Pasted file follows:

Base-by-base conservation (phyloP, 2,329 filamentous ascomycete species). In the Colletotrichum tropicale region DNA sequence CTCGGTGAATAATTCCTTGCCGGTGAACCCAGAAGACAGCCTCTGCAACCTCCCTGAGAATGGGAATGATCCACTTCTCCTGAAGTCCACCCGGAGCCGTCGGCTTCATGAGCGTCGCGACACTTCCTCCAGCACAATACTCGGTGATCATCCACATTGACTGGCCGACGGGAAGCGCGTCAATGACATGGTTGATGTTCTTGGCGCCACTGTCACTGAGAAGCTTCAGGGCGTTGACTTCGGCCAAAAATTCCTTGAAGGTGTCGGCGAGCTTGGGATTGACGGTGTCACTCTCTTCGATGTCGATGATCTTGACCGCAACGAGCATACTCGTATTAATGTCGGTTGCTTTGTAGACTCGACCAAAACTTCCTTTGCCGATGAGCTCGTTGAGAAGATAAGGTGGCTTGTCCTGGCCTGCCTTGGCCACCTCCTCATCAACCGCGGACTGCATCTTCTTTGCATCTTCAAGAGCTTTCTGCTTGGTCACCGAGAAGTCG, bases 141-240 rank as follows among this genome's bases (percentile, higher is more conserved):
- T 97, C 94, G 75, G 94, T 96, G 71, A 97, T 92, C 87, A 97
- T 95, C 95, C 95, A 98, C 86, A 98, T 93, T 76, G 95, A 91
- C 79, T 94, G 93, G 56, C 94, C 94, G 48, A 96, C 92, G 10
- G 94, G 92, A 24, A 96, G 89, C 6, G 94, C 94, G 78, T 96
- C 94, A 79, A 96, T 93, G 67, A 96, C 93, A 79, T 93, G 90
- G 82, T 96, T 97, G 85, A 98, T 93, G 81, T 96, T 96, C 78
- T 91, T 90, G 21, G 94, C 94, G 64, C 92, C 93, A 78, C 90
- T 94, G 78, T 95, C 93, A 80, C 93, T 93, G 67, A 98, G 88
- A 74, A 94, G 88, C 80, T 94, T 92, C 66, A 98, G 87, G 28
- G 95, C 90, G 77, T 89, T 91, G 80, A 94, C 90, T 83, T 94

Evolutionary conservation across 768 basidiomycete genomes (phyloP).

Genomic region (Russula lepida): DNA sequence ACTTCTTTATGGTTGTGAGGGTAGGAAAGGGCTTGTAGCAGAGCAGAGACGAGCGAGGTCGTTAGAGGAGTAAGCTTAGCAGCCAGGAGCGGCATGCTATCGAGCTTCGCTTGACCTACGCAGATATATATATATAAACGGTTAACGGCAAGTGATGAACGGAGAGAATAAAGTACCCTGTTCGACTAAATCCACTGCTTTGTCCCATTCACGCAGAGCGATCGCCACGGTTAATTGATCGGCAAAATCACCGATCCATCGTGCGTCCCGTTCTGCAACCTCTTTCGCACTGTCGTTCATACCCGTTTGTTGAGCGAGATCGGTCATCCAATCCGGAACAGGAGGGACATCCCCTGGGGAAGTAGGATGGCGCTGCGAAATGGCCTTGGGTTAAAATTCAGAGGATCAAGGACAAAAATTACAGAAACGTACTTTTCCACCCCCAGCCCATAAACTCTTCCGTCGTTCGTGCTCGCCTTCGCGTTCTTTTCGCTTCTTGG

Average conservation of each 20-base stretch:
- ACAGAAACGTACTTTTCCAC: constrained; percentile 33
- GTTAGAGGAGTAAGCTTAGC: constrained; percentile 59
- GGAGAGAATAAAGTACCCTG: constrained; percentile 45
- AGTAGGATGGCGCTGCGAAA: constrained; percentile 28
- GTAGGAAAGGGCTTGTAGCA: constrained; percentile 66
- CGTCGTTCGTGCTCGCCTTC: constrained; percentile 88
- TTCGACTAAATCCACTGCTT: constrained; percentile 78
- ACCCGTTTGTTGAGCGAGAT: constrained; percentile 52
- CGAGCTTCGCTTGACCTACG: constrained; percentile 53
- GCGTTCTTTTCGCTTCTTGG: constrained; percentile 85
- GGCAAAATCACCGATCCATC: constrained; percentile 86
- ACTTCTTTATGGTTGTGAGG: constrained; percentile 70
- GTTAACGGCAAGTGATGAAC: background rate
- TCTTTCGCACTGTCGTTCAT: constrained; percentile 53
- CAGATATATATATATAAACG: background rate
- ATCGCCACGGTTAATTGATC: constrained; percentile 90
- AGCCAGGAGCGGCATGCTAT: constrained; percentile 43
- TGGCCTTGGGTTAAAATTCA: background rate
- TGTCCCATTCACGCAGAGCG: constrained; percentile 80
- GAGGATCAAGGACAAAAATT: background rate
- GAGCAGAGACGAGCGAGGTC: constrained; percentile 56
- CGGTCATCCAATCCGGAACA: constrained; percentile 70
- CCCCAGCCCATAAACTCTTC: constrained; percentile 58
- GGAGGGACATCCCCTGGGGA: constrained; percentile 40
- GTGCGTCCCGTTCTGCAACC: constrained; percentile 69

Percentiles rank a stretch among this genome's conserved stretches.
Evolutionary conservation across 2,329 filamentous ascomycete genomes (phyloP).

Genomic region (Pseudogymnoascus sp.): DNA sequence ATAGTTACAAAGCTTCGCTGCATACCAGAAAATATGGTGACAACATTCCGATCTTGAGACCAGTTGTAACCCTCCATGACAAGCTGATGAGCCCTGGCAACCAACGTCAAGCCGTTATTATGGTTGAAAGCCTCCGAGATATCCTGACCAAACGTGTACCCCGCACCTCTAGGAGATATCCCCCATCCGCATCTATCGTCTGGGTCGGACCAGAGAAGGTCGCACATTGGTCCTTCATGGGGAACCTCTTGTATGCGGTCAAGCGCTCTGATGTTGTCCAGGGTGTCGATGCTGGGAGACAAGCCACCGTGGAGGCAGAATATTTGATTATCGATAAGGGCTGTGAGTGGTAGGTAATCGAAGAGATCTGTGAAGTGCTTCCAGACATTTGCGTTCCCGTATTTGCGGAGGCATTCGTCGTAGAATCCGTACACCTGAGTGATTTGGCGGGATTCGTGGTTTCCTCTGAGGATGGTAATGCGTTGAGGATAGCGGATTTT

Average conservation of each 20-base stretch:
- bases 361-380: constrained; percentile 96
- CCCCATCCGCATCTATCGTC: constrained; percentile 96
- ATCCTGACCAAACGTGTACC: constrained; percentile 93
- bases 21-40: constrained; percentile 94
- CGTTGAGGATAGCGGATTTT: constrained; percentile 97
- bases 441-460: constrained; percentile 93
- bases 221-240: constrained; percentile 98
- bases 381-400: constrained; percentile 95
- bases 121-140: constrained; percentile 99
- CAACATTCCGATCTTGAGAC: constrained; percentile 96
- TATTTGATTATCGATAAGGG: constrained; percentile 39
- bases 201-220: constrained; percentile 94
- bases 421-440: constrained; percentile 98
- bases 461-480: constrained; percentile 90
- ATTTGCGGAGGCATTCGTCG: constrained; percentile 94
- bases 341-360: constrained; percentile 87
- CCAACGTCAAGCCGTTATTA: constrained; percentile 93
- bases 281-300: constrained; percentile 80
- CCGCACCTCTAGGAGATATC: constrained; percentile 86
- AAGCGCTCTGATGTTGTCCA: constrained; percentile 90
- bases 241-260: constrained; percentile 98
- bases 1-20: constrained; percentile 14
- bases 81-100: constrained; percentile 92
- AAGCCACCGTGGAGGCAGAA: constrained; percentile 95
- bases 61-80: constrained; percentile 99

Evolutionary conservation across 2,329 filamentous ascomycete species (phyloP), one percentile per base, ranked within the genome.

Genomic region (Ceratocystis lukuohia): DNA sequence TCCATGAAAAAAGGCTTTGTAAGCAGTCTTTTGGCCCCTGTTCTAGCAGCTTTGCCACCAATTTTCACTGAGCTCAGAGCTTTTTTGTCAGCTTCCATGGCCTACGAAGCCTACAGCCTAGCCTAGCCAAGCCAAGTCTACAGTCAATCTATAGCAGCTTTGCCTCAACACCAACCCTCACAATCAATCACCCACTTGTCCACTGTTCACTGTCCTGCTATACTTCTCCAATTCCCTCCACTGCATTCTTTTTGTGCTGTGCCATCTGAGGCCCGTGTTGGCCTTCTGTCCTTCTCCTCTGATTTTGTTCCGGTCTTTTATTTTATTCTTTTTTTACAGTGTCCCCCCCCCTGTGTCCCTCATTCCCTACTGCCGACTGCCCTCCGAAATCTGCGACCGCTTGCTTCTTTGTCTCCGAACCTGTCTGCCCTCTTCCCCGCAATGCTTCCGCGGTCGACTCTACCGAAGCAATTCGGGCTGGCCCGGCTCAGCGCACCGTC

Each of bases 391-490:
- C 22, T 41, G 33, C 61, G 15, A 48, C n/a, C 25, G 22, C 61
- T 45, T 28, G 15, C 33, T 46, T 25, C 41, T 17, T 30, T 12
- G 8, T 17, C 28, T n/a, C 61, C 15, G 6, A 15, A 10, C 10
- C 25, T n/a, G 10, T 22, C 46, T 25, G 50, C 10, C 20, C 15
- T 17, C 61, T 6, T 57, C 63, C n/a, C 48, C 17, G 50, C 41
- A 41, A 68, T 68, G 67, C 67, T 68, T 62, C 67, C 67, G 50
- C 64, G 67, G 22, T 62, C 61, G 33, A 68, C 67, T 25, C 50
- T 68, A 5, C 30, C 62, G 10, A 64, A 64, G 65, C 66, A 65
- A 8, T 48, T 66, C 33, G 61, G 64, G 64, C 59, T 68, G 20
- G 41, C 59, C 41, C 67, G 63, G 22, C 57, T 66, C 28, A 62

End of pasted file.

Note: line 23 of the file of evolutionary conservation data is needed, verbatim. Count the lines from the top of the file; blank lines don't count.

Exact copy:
- CGAGCTTCGCTTGACCTACG: constrained; percentile 53